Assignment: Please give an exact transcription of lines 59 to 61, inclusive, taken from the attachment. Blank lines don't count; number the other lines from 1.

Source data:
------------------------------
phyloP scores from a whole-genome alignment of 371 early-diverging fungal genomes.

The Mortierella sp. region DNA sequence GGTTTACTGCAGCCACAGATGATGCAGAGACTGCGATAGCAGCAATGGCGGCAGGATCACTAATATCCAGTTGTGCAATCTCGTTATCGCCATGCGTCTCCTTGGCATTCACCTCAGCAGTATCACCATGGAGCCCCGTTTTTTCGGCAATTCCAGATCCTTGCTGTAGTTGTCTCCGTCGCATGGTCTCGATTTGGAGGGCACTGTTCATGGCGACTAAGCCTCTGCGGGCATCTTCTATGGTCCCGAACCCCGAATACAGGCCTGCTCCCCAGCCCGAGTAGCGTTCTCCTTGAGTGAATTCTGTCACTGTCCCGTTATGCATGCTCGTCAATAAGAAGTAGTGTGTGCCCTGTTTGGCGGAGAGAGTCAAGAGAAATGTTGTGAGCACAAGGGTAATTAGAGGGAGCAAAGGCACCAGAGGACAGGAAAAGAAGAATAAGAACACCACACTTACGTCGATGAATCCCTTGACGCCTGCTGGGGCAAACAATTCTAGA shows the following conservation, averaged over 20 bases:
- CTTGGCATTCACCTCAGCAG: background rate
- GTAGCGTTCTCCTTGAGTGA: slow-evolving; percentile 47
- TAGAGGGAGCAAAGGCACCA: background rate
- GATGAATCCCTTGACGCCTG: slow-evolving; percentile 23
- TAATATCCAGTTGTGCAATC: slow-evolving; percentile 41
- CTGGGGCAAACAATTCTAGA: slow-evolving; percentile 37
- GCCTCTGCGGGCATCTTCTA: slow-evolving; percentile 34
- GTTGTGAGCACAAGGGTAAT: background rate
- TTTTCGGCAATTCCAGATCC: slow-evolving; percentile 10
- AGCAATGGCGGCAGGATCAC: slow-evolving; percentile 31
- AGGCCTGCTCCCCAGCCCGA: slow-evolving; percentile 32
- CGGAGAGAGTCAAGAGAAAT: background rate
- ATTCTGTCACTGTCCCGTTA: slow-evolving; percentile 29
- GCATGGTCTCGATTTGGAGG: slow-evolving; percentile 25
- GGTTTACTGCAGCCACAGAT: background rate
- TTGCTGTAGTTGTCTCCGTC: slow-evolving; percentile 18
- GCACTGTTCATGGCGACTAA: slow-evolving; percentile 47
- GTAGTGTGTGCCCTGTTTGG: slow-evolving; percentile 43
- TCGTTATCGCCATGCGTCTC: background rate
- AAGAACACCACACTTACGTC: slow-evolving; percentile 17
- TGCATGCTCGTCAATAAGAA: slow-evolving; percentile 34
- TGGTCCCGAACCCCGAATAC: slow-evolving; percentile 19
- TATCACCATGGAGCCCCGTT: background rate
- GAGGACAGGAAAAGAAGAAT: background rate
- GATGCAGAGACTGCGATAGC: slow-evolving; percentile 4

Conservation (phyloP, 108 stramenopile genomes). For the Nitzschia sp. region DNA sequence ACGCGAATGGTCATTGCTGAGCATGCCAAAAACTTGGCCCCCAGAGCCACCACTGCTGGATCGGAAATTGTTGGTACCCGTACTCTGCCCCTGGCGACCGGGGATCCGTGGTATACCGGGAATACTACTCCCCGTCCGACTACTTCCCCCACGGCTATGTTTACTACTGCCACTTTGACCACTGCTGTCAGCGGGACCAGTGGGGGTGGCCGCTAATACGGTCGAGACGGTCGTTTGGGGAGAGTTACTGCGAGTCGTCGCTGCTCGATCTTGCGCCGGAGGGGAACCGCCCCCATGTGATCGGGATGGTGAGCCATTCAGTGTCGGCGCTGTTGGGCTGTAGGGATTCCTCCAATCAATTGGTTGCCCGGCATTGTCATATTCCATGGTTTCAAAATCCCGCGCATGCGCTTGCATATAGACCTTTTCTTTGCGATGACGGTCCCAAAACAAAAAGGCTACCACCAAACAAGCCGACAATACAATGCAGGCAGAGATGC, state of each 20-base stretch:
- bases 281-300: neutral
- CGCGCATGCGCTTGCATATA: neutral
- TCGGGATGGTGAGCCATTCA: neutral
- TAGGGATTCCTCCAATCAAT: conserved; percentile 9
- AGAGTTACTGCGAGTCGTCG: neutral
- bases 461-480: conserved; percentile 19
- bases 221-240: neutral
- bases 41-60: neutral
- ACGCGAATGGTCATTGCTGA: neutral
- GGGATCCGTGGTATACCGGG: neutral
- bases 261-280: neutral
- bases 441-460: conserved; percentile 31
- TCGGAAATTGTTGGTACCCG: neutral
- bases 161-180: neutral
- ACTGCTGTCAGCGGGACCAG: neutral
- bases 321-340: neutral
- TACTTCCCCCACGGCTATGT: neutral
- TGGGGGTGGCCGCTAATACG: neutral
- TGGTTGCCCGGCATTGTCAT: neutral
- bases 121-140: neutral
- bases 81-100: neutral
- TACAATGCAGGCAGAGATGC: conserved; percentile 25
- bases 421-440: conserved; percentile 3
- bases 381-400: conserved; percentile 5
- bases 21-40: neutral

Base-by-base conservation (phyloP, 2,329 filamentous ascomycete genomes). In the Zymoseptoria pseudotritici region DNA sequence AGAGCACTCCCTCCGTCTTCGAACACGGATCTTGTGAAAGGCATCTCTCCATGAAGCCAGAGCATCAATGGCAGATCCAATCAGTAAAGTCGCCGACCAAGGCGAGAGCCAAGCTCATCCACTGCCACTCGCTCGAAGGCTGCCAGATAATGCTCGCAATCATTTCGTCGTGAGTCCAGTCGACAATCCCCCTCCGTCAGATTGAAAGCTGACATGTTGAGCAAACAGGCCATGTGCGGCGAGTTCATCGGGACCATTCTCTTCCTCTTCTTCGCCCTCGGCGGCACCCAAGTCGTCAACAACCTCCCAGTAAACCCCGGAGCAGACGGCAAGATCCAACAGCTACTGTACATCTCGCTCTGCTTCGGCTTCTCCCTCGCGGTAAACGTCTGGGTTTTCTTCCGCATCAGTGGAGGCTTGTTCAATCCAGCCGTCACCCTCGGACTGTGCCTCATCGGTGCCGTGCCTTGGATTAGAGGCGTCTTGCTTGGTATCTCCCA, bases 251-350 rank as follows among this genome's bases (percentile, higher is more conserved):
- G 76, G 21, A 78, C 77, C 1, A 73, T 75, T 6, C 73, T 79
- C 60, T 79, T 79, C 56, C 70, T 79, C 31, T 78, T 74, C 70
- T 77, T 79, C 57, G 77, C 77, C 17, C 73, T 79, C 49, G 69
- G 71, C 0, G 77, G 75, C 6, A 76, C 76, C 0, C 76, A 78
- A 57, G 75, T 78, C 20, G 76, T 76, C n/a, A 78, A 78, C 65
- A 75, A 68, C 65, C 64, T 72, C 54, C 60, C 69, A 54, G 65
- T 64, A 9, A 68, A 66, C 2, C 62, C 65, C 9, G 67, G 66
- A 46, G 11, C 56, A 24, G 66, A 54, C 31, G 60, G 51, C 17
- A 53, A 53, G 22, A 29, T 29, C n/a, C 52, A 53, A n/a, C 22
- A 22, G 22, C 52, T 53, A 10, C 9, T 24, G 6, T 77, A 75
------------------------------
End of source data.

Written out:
- A 57, G 75, T 78, C 20, G 76, T 76, C n/a, A 78, A 78, C 65
- A 75, A 68, C 65, C 64, T 72, C 54, C 60, C 69, A 54, G 65
- T 64, A 9, A 68, A 66, C 2, C 62, C 65, C 9, G 67, G 66